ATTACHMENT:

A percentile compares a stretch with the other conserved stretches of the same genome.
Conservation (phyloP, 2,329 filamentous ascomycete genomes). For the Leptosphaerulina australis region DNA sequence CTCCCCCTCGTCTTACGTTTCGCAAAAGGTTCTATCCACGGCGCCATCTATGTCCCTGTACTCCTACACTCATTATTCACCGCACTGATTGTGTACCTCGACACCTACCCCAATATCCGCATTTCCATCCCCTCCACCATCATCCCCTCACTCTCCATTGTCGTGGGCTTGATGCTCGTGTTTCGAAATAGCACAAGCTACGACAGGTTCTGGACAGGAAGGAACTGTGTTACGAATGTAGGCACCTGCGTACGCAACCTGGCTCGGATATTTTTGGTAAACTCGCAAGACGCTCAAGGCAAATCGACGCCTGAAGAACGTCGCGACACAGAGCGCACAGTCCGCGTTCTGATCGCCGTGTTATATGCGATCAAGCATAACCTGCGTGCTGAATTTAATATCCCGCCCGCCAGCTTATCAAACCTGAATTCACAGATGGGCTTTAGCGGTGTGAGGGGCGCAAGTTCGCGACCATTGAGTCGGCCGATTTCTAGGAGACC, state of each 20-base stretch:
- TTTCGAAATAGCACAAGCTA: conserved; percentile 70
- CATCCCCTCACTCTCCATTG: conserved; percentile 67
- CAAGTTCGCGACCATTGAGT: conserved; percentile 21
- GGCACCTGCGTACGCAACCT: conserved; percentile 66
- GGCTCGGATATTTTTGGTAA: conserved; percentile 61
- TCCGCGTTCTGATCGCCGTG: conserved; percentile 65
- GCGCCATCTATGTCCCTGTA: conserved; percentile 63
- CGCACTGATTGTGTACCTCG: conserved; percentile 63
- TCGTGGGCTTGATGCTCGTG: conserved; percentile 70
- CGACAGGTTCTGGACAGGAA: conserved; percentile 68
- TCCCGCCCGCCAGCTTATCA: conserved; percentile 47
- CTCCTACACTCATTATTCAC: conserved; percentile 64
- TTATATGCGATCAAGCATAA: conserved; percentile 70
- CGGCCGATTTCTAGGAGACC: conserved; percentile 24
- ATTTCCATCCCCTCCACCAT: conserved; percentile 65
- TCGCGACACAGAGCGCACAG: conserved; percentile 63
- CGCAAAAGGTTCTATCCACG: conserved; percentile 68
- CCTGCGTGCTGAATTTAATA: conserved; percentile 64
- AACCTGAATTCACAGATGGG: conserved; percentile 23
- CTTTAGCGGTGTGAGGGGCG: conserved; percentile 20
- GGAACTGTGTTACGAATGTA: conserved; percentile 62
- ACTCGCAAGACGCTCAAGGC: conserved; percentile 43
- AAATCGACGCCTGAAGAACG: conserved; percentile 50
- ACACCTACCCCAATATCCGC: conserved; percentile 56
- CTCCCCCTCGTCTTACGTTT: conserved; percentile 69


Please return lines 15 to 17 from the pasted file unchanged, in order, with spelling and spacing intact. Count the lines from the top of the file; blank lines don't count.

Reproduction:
- TTATATGCGATCAAGCATAA: conserved; percentile 70
- CGGCCGATTTCTAGGAGACC: conserved; percentile 24
- ATTTCCATCCCCTCCACCAT: conserved; percentile 65